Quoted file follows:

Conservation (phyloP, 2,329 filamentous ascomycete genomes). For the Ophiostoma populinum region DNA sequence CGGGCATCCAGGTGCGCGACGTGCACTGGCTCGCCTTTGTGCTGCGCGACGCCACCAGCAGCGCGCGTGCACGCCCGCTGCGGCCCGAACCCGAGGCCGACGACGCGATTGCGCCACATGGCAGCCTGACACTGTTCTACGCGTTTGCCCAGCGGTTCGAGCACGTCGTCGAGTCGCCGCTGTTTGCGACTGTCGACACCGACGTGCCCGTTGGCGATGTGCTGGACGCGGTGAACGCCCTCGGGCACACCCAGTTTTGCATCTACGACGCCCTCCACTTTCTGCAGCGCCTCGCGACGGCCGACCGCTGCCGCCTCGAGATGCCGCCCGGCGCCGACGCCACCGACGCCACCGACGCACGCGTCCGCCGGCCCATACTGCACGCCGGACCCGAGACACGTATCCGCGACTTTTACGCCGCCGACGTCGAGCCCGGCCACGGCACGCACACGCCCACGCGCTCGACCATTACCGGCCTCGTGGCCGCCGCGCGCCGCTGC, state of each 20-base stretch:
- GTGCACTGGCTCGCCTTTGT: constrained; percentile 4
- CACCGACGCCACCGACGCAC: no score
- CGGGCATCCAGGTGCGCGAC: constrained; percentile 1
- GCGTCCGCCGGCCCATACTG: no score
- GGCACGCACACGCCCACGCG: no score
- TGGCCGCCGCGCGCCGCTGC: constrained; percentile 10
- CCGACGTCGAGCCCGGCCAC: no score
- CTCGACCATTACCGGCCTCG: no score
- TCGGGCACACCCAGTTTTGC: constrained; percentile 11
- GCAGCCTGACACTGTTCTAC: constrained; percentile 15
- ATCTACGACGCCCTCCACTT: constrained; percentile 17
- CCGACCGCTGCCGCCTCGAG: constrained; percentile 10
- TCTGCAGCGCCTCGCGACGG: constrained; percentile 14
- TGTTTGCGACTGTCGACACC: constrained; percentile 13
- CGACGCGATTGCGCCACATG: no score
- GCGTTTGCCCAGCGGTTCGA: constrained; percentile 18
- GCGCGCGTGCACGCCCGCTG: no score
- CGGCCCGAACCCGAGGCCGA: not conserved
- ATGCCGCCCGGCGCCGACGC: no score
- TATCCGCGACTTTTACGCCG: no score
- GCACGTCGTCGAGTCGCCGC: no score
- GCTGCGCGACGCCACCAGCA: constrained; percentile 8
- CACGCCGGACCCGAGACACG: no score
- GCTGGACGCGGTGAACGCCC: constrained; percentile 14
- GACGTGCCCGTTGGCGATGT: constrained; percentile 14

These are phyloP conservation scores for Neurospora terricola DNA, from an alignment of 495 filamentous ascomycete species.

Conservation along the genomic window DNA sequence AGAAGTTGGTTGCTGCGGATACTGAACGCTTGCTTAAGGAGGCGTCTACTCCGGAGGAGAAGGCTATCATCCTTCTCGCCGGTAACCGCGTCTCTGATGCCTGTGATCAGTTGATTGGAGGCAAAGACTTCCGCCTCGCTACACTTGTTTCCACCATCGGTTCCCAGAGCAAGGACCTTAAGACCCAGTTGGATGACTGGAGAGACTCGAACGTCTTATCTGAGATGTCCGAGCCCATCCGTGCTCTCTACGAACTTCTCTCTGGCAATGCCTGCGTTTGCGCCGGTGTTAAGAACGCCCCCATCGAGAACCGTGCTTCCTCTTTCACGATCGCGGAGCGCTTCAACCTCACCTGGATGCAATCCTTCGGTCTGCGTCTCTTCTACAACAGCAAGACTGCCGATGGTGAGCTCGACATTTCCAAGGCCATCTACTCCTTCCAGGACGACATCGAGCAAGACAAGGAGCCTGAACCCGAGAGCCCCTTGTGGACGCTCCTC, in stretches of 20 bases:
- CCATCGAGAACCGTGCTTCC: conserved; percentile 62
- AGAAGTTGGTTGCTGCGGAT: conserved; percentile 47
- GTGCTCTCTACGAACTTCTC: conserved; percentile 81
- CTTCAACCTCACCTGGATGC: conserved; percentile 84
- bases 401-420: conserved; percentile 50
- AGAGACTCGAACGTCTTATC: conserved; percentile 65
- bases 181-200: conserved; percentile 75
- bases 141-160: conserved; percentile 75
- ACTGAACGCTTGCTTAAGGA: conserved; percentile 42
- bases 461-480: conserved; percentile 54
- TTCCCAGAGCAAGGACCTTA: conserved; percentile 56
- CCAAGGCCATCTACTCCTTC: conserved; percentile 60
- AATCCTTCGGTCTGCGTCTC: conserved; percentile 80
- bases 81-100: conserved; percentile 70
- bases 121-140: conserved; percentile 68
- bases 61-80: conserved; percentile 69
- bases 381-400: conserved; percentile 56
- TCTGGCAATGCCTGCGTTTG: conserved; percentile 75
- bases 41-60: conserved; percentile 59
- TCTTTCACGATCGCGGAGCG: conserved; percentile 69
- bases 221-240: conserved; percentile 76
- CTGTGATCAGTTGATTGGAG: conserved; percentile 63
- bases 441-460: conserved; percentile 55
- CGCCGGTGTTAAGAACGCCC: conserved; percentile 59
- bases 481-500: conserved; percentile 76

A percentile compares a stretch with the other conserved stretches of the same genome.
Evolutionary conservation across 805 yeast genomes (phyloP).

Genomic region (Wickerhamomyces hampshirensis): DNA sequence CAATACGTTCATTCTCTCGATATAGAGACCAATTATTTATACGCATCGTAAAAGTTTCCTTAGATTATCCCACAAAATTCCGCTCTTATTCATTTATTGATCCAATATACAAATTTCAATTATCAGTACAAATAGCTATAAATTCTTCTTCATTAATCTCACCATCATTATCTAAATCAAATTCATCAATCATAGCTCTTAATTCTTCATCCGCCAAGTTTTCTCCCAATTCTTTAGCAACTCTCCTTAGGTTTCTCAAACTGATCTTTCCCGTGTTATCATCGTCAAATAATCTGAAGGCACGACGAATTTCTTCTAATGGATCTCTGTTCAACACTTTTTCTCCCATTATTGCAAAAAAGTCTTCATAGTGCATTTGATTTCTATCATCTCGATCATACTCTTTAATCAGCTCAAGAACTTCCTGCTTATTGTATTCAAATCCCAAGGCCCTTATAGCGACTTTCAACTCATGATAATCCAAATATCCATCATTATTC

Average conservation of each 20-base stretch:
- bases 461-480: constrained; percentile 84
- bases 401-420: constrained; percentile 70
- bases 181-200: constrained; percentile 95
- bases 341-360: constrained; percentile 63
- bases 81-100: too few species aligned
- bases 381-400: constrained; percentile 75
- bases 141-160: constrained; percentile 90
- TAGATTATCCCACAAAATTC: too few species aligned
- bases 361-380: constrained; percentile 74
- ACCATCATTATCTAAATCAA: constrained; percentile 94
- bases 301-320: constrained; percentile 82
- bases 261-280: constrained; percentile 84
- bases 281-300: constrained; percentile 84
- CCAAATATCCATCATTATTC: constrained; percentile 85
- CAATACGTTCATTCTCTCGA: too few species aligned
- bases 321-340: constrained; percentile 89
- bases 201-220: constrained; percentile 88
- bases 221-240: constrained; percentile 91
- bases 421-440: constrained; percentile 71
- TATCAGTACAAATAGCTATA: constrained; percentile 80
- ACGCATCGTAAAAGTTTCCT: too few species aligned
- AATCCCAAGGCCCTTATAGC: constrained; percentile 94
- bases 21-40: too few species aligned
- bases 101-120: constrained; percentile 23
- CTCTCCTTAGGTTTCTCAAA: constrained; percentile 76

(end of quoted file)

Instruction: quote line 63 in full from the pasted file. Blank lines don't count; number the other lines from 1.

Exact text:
- bases 381-400: constrained; percentile 75